Pablo Poveda is a researcher in extractive industries at the Centro de estudios para el desarollo laboral y agrario (CEDLA), a nonprofit tracking labour and agrarian development. He has been monitoring environmental costs and the state budget for lithium extraction from La Paz and confirmed that the project has been slow. When I spoke with him in September he said, “The project is delayed. They have to produce over four hundred tons of lithium carbonate for the first phase and right now they have only produced twenty four.”

For hundreds of years, colonial powers and foreign corporations have ravaged the natural resources of Bolivia. Ironically, this legacy began with Spanish settlement in Potosí, home to the silver mountain that enriched 16th century Europe. Multinationals have since exported tin, zinc, and natural gas, leaving Bolivia one of the poorest states in Latin America, with little infrastructure for future development. Evo Morales, Bolivia’s first indigenous president, accepted the FRUCTAS proposal and launched lithium development with hopes to alter this legacy.

Geological and infrastructural hurdles

Korean investors

This South Korean investment effort brought Bolivian engineers to Chonnam National University in Gwangju for a week of training before KORES dropped the project. Photo: courtesy of Dr. Tam Tran.

Bolivia’s development in the Salar de Uyuni has garnered international attention as lithium-ion batteries are most efficient kind for renewable energy storage. In 2012 Korea expressed interest when Chonnam National University and Korea Resources Corp (KORES) sent a sample of the brine from the Salar de Uyuni to a lab in Gwangju, South Korea.

The university and KORES tested whether purer levels of lithium carbonate could be extracted from the Bolivian brine. Dr. Tam Tran, a chemical engineer who worked on the project, says Bolivian brine has low average lithium concentration, and that it is “bogged down with elements like magnesium or calcium and needs to be evaporated forty or fifty times for desired levels of mineral purity.” Precipitating lithium carbonate from the brine requires massive fresh water evaporation pools.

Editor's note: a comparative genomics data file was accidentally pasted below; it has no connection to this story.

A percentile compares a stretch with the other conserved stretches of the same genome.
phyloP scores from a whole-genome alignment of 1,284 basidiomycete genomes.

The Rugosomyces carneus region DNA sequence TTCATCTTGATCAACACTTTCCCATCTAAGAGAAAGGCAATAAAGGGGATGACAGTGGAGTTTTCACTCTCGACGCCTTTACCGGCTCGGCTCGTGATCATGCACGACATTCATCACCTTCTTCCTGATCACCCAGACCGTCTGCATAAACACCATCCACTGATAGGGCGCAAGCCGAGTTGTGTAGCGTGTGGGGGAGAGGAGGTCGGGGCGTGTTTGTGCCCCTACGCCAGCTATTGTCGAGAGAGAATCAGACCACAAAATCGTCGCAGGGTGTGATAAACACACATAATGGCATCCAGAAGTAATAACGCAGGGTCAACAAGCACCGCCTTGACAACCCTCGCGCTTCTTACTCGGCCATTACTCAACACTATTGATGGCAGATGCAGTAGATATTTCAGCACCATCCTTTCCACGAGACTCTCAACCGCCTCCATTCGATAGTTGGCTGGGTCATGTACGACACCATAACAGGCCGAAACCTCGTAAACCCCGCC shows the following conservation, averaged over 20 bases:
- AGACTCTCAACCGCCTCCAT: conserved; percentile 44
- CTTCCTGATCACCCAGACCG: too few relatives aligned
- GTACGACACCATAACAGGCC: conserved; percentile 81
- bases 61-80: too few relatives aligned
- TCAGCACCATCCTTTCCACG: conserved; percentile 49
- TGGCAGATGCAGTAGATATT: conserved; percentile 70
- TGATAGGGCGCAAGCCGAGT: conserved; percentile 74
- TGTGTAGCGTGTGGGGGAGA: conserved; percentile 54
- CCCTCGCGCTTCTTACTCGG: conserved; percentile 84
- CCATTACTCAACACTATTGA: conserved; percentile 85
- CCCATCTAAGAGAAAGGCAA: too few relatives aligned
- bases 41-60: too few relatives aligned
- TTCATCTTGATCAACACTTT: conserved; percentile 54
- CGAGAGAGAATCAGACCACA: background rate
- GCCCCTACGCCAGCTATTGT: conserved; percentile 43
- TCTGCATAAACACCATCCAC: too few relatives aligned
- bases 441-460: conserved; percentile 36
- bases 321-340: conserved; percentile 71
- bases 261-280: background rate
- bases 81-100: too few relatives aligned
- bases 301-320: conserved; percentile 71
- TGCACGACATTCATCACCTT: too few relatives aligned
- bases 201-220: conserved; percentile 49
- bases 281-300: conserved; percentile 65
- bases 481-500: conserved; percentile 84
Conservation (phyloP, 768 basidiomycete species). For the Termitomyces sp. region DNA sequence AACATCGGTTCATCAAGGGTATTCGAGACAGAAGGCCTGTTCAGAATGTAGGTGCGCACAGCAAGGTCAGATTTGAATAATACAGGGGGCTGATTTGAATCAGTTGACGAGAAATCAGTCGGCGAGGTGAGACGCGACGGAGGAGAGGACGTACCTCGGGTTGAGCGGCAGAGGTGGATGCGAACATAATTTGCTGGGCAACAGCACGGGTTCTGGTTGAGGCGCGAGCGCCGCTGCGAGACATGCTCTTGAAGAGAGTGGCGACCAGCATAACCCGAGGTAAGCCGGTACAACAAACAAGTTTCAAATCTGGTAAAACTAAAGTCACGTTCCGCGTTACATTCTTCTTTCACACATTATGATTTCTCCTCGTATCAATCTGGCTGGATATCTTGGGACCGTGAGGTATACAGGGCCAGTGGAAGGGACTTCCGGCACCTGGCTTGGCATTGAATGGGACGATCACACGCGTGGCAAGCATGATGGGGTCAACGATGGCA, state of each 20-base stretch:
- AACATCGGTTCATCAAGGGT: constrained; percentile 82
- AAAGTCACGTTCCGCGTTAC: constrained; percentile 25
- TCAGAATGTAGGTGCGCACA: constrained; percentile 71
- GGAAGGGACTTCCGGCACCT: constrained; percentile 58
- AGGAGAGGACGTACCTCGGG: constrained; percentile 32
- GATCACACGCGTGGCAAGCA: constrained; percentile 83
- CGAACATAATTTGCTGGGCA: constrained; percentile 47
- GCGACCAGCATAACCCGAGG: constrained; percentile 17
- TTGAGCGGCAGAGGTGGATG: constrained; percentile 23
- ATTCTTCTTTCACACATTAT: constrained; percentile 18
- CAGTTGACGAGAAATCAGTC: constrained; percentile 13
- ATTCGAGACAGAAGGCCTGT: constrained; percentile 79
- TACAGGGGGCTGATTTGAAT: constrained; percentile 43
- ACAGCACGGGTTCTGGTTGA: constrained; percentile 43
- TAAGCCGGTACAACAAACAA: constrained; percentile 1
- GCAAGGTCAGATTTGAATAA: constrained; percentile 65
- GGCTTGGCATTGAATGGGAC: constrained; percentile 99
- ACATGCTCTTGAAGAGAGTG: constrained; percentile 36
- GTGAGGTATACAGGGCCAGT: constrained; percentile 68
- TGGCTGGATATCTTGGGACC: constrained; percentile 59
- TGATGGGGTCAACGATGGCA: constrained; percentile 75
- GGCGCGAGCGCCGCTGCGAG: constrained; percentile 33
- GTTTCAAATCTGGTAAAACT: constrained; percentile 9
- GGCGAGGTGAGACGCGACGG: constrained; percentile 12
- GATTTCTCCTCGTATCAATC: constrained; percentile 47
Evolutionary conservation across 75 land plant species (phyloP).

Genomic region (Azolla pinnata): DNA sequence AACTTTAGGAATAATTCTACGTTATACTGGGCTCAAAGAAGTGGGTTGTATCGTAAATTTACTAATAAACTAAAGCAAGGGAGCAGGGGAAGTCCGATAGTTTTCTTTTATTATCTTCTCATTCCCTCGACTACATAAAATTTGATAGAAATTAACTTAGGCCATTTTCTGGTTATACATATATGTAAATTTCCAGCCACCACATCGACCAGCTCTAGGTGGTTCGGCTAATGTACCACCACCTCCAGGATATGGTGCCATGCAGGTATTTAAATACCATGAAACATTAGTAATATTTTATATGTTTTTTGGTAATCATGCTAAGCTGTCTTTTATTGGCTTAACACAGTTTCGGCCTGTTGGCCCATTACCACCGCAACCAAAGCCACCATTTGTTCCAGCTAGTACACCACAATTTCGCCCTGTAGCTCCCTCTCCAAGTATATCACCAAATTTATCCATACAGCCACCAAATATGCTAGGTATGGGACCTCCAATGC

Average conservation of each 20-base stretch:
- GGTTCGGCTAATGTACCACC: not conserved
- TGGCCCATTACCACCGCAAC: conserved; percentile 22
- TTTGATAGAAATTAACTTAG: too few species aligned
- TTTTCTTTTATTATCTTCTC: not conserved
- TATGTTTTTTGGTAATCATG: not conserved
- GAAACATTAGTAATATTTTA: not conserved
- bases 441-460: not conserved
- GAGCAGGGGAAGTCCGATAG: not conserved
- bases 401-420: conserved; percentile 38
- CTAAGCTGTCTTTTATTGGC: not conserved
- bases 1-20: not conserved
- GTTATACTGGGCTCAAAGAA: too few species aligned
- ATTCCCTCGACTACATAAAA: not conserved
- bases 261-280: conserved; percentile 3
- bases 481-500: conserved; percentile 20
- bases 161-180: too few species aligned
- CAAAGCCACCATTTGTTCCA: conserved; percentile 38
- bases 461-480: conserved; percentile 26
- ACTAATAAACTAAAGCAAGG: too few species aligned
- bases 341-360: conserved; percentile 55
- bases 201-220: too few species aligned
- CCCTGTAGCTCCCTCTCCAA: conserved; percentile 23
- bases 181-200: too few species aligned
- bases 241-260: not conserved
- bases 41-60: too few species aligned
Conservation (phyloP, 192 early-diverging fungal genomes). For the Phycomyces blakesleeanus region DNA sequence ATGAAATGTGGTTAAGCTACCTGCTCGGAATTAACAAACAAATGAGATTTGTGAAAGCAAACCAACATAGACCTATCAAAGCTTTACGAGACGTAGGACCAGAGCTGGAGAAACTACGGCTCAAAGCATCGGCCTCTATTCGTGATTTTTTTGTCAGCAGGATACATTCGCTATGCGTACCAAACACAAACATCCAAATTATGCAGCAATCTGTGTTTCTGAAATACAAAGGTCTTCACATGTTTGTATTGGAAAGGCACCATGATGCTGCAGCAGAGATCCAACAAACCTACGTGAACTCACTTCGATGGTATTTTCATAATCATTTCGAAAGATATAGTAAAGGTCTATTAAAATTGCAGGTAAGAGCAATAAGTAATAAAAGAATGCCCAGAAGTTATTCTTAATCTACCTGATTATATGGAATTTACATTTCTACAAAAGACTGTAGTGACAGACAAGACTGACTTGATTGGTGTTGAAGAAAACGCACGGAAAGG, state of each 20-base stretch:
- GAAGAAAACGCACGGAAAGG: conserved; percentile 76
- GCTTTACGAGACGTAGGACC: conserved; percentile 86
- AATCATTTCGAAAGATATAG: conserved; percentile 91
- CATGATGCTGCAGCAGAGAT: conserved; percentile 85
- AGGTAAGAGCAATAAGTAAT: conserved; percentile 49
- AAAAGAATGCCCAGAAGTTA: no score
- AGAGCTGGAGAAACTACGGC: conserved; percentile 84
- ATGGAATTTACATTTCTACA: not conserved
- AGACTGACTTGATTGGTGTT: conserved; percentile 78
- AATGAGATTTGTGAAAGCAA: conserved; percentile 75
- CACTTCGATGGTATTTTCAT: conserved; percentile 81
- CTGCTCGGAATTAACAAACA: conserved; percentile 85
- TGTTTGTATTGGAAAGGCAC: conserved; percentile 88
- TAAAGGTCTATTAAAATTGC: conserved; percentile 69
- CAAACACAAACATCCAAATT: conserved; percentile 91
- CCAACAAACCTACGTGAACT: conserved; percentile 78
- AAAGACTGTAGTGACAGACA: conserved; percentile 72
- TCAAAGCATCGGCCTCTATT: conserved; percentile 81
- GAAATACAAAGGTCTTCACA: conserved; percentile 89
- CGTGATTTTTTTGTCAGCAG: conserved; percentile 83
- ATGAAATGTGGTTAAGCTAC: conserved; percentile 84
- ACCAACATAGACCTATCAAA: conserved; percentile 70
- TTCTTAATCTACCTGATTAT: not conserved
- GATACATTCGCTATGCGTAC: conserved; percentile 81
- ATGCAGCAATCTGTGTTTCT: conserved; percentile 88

Even so, the technical part of this venture was successful. Dr. Tran was able to develop processing techniques to separate high quality lithium carbonate from other compounding minerals in the Bolivian brine. However, the commercial aspect fell short. After many exchanges with the MAS government, KORES decided to drop the project. There was speculation that this was due to the geological complexity (especially lack of water), poor infrastructure, and fear of renationalization.

State management: environmental hazards

State-run lithium precipitation poses serious environmental risks despite MAS’s commitment to “integral development,” a model that balances human needs with sustainable extraction of natural resources. Morales’s government champions this development as a central tenet of the philosophy of Vivir Bien, rooted in indigenous values of collective decision-making, transparency, and sustainability.

Yet Bolivian academic Raúl Prada notes that incoming industrialization would take water resources needed to sustain rural economies. The pilot plant sits on the periphery of the Salar, adjacent to Colcha K. These communities rely on the San Geronimo River and Rio Grande delta to cultivate quinoa and raise livestock. Such agriculture contributes to food security in Potosí, a department whose inhabitants face high levels of extreme poverty.